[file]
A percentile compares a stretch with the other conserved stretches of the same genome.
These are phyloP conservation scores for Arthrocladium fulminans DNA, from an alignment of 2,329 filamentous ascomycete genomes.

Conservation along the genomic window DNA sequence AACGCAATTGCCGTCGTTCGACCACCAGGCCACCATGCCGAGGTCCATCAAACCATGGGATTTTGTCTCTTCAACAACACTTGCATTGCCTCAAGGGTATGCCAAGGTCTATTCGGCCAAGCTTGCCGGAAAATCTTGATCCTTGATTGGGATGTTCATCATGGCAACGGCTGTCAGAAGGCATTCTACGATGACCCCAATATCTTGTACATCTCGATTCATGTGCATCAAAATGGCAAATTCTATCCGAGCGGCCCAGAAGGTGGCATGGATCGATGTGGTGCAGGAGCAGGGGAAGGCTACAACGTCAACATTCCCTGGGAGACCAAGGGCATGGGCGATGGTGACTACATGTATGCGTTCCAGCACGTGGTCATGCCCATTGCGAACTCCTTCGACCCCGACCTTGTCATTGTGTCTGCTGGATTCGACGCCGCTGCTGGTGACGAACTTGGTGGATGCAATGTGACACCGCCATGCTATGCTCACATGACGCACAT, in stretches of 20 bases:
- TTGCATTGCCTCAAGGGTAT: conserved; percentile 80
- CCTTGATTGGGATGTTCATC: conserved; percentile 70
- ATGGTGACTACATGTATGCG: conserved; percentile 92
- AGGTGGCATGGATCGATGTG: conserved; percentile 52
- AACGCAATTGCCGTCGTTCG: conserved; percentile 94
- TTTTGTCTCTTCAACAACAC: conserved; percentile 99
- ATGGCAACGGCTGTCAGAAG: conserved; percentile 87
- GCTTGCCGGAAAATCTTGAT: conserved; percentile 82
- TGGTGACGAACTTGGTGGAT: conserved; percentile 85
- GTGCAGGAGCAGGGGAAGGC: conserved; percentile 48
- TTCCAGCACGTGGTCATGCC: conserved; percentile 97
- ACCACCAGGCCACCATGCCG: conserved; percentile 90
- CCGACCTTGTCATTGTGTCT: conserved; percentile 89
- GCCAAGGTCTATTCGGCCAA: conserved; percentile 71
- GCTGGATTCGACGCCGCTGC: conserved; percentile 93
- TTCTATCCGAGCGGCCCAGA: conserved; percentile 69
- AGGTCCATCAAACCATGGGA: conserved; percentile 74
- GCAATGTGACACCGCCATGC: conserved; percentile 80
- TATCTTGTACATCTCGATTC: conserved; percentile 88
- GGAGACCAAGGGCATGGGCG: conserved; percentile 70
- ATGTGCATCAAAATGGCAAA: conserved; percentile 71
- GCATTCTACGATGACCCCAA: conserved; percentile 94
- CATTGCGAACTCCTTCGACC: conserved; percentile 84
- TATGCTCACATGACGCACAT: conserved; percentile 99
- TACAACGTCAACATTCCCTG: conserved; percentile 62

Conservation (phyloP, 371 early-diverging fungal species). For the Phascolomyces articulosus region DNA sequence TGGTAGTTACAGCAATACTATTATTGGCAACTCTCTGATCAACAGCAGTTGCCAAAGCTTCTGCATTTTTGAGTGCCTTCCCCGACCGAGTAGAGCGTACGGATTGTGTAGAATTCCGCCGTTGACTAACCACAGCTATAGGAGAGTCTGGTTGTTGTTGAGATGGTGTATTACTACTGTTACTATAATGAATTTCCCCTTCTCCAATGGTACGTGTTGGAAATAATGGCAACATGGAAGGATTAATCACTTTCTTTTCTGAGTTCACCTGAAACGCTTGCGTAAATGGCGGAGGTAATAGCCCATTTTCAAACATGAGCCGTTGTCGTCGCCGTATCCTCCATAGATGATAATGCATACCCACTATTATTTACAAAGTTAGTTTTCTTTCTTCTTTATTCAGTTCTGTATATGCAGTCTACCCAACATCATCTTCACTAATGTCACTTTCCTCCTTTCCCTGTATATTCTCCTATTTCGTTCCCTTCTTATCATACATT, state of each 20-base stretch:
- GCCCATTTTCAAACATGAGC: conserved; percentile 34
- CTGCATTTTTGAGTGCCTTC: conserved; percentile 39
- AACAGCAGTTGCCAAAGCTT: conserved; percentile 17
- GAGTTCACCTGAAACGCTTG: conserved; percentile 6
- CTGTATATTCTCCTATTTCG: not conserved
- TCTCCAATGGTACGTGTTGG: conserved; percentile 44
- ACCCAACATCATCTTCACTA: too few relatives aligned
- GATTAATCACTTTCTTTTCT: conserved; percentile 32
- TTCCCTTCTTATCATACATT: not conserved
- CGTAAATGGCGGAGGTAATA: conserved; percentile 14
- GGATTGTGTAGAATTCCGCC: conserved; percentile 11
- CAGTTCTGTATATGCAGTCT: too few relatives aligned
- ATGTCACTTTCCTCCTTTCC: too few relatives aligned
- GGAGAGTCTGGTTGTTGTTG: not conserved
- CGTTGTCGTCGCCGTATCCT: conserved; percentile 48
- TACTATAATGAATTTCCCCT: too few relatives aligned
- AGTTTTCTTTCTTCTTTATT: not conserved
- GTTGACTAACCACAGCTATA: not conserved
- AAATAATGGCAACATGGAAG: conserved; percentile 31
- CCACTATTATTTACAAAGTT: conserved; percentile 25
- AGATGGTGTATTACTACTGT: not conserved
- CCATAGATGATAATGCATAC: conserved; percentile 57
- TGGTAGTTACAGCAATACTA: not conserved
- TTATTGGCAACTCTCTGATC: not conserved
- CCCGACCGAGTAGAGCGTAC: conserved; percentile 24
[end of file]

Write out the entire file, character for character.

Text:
A percentile compares a stretch with the other conserved stretches of the same genome.
These are phyloP conservation scores for Arthrocladium fulminans DNA, from an alignment of 2,329 filamentous ascomycete genomes.

Conservation along the genomic window DNA sequence AACGCAATTGCCGTCGTTCGACCACCAGGCCACCATGCCGAGGTCCATCAAACCATGGGATTTTGTCTCTTCAACAACACTTGCATTGCCTCAAGGGTATGCCAAGGTCTATTCGGCCAAGCTTGCCGGAAAATCTTGATCCTTGATTGGGATGTTCATCATGGCAACGGCTGTCAGAAGGCATTCTACGATGACCCCAATATCTTGTACATCTCGATTCATGTGCATCAAAATGGCAAATTCTATCCGAGCGGCCCAGAAGGTGGCATGGATCGATGTGGTGCAGGAGCAGGGGAAGGCTACAACGTCAACATTCCCTGGGAGACCAAGGGCATGGGCGATGGTGACTACATGTATGCGTTCCAGCACGTGGTCATGCCCATTGCGAACTCCTTCGACCCCGACCTTGTCATTGTGTCTGCTGGATTCGACGCCGCTGCTGGTGACGAACTTGGTGGATGCAATGTGACACCGCCATGCTATGCTCACATGACGCACAT, in stretches of 20 bases:
- TTGCATTGCCTCAAGGGTAT: conserved; percentile 80
- CCTTGATTGGGATGTTCATC: conserved; percentile 70
- ATGGTGACTACATGTATGCG: conserved; percentile 92
- AGGTGGCATGGATCGATGTG: conserved; percentile 52
- AACGCAATTGCCGTCGTTCG: conserved; percentile 94
- TTTTGTCTCTTCAACAACAC: conserved; percentile 99
- ATGGCAACGGCTGTCAGAAG: conserved; percentile 87
- GCTTGCCGGAAAATCTTGAT: conserved; percentile 82
- TGGTGACGAACTTGGTGGAT: conserved; percentile 85
- GTGCAGGAGCAGGGGAAGGC: conserved; percentile 48
- TTCCAGCACGTGGTCATGCC: conserved; percentile 97
- ACCACCAGGCCACCATGCCG: conserved; percentile 90
- CCGACCTTGTCATTGTGTCT: conserved; percentile 89
- GCCAAGGTCTATTCGGCCAA: conserved; percentile 71
- GCTGGATTCGACGCCGCTGC: conserved; percentile 93
- TTCTATCCGAGCGGCCCAGA: conserved; percentile 69
- AGGTCCATCAAACCATGGGA: conserved; percentile 74
- GCAATGTGACACCGCCATGC: conserved; percentile 80
- TATCTTGTACATCTCGATTC: conserved; percentile 88
- GGAGACCAAGGGCATGGGCG: conserved; percentile 70
- ATGTGCATCAAAATGGCAAA: conserved; percentile 71
- GCATTCTACGATGACCCCAA: conserved; percentile 94
- CATTGCGAACTCCTTCGACC: conserved; percentile 84
- TATGCTCACATGACGCACAT: conserved; percentile 99
- TACAACGTCAACATTCCCTG: conserved; percentile 62

Conservation (phyloP, 371 early-diverging fungal species). For the Phascolomyces articulosus region DNA sequence TGGTAGTTACAGCAATACTATTATTGGCAACTCTCTGATCAACAGCAGTTGCCAAAGCTTCTGCATTTTTGAGTGCCTTCCCCGACCGAGTAGAGCGTACGGATTGTGTAGAATTCCGCCGTTGACTAACCACAGCTATAGGAGAGTCTGGTTGTTGTTGAGATGGTGTATTACTACTGTTACTATAATGAATTTCCCCTTCTCCAATGGTACGTGTTGGAAATAATGGCAACATGGAAGGATTAATCACTTTCTTTTCTGAGTTCACCTGAAACGCTTGCGTAAATGGCGGAGGTAATAGCCCATTTTCAAACATGAGCCGTTGTCGTCGCCGTATCCTCCATAGATGATAATGCATACCCACTATTATTTACAAAGTTAGTTTTCTTTCTTCTTTATTCAGTTCTGTATATGCAGTCTACCCAACATCATCTTCACTAATGTCACTTTCCTCCTTTCCCTGTATATTCTCCTATTTCGTTCCCTTCTTATCATACATT, state of each 20-base stretch:
- GCCCATTTTCAAACATGAGC: conserved; percentile 34
- CTGCATTTTTGAGTGCCTTC: conserved; percentile 39
- AACAGCAGTTGCCAAAGCTT: conserved; percentile 17
- GAGTTCACCTGAAACGCTTG: conserved; percentile 6
- CTGTATATTCTCCTATTTCG: not conserved
- TCTCCAATGGTACGTGTTGG: conserved; percentile 44
- ACCCAACATCATCTTCACTA: too few relatives aligned
- GATTAATCACTTTCTTTTCT: conserved; percentile 32
- TTCCCTTCTTATCATACATT: not conserved
- CGTAAATGGCGGAGGTAATA: conserved; percentile 14
- GGATTGTGTAGAATTCCGCC: conserved; percentile 11
- CAGTTCTGTATATGCAGTCT: too few relatives aligned
- ATGTCACTTTCCTCCTTTCC: too few relatives aligned
- GGAGAGTCTGGTTGTTGTTG: not conserved
- CGTTGTCGTCGCCGTATCCT: conserved; percentile 48
- TACTATAATGAATTTCCCCT: too few relatives aligned
- AGTTTTCTTTCTTCTTTATT: not conserved
- GTTGACTAACCACAGCTATA: not conserved
- AAATAATGGCAACATGGAAG: conserved; percentile 31
- CCACTATTATTTACAAAGTT: conserved; percentile 25
- AGATGGTGTATTACTACTGT: not conserved
- CCATAGATGATAATGCATAC: conserved; percentile 57
- TGGTAGTTACAGCAATACTA: not conserved
- TTATTGGCAACTCTCTGATC: not conserved
- CCCGACCGAGTAGAGCGTAC: conserved; percentile 24